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SDCC 2019: The geeky '70s comic convention is now a potpourri of everything that is entertainment

SDCC is now a four-day event with three hundred thousand attendees which contributes $150 million to the economy annually. All genres - horror, anime, manga, games, webcomics - have forayed into the iconic convention
UPDATED JUL 10, 2019

Comic-Con fans have every reason to rejoice as the San Diego Comic-Con is less than a week away. The iconic convention has been host to some of the world's best collections, announcements, and panels of comics, TV, and movies. SDCC was first organized in 1970 and was called the Golden State Comic Book Convention by a bunch of San Diegans that included comic nerds Shel Dorf, Richard Alf, Ken Krueger, and Mike Towry. 

Who knew that a one-day, mini-con would be a massive success. In the present day, it is one of the largest cultural gatherings that sees people across the world take part? 

A report by Rolling Stones states that SDCC draws an average of about 300,000 people combined to just its New York and San Diego outposts every year. And what's more, the convention contributes a staggering $150 million to the economy annually. 

Back to the '70s then. Unlike the creators, directors, cast, and crew who now walk into a panel to standing ovations, cheers, applause and the works, the first-time edition saw Forest J. Ackerman, a leading expert on science fiction, horror, and fantasy films, and acknowledged as the world's most avid collector of genre books and movie memorabilia. Accompanying him was Mike Royer, a freelance product designer and character artist for The Walt Disney Company.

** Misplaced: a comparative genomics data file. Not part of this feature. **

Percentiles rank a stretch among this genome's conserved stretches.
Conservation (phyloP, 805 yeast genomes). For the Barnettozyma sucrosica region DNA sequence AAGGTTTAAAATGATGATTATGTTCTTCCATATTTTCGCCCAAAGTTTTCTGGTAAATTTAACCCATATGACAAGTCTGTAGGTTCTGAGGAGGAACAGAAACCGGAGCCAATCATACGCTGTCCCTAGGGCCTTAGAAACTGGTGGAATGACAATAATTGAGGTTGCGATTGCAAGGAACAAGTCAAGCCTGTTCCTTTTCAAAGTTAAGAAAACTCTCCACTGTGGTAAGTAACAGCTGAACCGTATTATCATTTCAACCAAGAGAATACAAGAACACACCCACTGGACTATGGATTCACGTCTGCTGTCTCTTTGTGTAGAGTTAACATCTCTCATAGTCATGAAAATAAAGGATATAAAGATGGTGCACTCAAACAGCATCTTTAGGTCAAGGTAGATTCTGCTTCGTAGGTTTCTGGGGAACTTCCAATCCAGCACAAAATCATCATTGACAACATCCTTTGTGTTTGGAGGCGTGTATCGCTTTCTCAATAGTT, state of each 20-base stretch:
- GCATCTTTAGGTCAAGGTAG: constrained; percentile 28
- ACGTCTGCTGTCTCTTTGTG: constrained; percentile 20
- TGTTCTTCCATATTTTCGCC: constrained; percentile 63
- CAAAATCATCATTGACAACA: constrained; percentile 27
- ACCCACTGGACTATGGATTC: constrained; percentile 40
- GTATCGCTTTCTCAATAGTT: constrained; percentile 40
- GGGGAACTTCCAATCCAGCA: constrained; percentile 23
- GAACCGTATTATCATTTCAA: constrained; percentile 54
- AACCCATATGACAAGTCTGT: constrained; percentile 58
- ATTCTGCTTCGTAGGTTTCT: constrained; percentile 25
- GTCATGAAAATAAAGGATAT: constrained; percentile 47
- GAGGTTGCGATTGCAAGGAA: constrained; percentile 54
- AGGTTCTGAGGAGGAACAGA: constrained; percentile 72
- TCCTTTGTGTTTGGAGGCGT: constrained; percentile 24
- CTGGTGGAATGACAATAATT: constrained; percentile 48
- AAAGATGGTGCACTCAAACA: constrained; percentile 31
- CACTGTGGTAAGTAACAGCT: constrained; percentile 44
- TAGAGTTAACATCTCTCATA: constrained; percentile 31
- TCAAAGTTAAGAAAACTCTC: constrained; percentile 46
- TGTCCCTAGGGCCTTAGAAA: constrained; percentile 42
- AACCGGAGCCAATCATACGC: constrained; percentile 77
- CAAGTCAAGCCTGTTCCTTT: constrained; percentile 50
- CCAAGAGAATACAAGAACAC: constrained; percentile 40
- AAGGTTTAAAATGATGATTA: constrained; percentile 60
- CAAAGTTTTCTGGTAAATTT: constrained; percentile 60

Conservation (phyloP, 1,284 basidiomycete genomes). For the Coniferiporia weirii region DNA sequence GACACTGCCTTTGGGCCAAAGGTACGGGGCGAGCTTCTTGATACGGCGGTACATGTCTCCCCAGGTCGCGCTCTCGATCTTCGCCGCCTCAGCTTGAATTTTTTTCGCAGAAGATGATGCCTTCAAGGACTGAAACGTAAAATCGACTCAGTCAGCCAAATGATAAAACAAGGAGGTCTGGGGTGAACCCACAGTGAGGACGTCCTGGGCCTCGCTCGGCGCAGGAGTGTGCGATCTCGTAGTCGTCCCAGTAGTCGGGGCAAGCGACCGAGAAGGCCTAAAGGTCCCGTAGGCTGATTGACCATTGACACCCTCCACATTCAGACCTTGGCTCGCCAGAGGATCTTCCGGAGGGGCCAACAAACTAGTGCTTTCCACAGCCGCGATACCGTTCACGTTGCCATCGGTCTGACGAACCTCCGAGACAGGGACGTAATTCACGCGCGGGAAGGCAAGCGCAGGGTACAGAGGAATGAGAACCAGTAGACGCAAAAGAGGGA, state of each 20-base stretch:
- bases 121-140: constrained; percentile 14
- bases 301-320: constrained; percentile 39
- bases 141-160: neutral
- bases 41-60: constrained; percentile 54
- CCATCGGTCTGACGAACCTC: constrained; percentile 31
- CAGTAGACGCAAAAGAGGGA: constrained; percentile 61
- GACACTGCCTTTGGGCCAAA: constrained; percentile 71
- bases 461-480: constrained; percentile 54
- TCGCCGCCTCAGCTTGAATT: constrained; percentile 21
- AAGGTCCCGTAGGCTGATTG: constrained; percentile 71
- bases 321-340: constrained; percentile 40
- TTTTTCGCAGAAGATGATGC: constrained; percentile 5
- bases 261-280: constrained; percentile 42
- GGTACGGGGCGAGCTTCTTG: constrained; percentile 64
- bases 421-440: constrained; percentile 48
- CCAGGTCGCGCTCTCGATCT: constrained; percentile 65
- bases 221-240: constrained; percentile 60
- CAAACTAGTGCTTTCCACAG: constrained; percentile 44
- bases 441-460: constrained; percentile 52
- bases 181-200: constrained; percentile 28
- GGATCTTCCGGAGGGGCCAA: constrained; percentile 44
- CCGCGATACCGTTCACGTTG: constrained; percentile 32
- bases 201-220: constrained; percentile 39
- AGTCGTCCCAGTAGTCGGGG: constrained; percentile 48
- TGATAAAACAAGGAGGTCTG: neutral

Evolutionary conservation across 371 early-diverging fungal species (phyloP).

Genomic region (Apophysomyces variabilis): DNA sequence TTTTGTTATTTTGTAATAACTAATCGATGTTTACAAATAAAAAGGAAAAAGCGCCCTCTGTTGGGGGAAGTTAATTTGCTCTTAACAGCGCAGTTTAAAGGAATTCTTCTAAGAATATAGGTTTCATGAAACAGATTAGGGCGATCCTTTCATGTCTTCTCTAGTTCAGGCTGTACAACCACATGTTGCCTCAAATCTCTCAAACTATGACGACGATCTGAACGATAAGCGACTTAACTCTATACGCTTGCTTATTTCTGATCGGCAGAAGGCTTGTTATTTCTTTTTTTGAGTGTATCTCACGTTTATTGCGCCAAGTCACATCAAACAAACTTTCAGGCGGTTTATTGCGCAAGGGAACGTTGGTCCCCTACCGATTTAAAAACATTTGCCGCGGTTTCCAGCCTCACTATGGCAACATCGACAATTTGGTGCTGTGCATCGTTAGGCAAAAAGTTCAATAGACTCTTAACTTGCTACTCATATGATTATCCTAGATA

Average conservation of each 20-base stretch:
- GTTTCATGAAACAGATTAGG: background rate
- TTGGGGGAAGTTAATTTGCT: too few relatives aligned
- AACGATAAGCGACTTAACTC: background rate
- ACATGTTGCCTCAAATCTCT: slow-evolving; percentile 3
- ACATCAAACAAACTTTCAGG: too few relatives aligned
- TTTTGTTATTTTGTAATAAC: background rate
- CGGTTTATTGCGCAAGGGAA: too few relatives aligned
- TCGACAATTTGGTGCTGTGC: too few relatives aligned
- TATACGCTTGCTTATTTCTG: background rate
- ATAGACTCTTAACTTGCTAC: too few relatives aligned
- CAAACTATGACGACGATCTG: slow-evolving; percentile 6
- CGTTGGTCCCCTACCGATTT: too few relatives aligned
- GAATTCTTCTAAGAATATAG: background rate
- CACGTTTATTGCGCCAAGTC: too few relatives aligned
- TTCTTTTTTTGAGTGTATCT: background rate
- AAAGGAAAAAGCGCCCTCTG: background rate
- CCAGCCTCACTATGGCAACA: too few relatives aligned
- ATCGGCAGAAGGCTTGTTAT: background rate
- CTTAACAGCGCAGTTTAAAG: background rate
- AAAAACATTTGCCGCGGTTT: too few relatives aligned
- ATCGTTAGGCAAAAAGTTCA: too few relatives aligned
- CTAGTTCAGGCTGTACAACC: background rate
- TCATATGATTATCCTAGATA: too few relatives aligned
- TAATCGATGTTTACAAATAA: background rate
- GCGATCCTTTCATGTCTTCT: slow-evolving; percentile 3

SDCC is now a four-day event that boasts of big names.

The first Con reserved much of its spotlight on comic books and, over the years, science fiction, fantasy, TV, and a varied range of pop culture and entertainment elements have forayed into SDCC. This also includes horror, western animation, anime, manga, toys, collectible card games, video games, webcomics, and fantasy novels. 'Star Wars' may have its own celebration, but the first Hollywood panel at SDCC was, appropriately, about the cult classic. Charles Lippencott, the film's marketing director, showed off slides from the film. Reportedly, only a handful of attendees showed up. 

What drew the crowds to Con, in addition to the panels and the screenings, was the cosplay or 'The first Masquerade Ball', a fan-made costume and makeup contest, that took place in 1974. 

Such was the popularity of SDCC that it immediately became more than just a passing reference. It is mentioned in the long-running CBS geek-targeted sitcom, 'The Big Bang Theory' and on NBC's 'Chuck' in the episode 'Chuck Versus the Sandworm', as an event, the characters enjoy attending. On the Futurama episode 'Lrrreconcilable Ndndifferences', the main characters attend the 3010 conventions (with it being referred to as 'Comic-Con Intergalactic').

Over the past few years, SDCC has become the focal point of comic conventions across the world. Come July 17, and the SDCC will celebrate its 50th anniversary and San Diego Comic-Con, for better or worse, will continue to grow by the year. The fact of the matter is that the SDCC has evolved by the year and is more than just about comics now.